This progressive digital education of farmers should be coupled with the ongoing development of local initiatives geared towards stimulating rural innovation. An interesting approach that some digital platforms are taking is to provide useful agricultural information combined with financial offers. Examples of these types of platforms would be in Georgia or Golden Paddy in Myanmar.


MM: How do you expect these services to evolve in the coming years as they move towards a sustainable model?

EM: and Golden Paddy are both currently “general” tools – they are targeting farmers as a whole by covering many different types of harvests, presenting a broad selection of services on their platforms. Farmers can lookup weather information, compare product prices, access agricultural advisories, buy inputs, and so on and so forth. The strategy for these solutions is to attract sufficient users to their tool and then monetize their initiative by selling collected data or applying some form of fee to the transactions taking place on the platform.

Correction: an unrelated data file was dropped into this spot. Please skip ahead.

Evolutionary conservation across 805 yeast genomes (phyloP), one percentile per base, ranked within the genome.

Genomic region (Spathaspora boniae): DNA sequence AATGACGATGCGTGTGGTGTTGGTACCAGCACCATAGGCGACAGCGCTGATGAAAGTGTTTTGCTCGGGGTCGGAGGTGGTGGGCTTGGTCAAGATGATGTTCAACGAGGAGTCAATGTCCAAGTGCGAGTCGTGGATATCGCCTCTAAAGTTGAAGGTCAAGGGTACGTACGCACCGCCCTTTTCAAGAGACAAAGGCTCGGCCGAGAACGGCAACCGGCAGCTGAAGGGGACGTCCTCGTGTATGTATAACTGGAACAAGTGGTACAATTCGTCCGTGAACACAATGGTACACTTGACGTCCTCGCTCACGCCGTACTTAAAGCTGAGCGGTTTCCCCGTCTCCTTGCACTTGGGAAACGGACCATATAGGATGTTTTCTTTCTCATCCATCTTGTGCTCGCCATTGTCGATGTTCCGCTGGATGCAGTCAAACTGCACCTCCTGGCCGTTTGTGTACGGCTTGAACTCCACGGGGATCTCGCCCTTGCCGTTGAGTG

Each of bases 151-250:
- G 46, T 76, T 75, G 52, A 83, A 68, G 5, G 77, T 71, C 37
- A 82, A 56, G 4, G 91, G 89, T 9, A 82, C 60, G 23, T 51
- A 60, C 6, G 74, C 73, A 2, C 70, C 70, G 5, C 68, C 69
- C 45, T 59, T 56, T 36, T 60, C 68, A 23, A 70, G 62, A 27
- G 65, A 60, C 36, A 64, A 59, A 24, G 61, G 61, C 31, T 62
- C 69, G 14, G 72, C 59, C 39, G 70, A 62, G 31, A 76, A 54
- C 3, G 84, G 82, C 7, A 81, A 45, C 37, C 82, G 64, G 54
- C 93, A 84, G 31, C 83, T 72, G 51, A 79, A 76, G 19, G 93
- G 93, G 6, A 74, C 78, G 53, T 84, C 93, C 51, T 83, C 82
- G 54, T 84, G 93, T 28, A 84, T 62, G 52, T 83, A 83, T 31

Over the coming years, it is highly probable that these platforms will go through a process of specialization. They may notice that some specific functions of their product are generating more value than others, and this will likely focus their attention on the development of these particular services.


MM: Do you feel there is a limiting factor associated with awareness of digital financial services?

EM: In terms of awareness about available technologies, there are less and less people denying the fact that technology can help them improve the efficiency of their farming activity. However, there is still a big gap between being aware of the technological potential and actually taking steps to realize it.

Digital can bring value at any level of the ecosystem, from the financial institutions, to input suppliers or processors, to the farmers themselves. The key is to create trust based relationships between people who understand the business needs and who have a strong understanding of the potential of today’s technologies. Once this trust relationship is established, successful digital initiatives become much easier to achieve.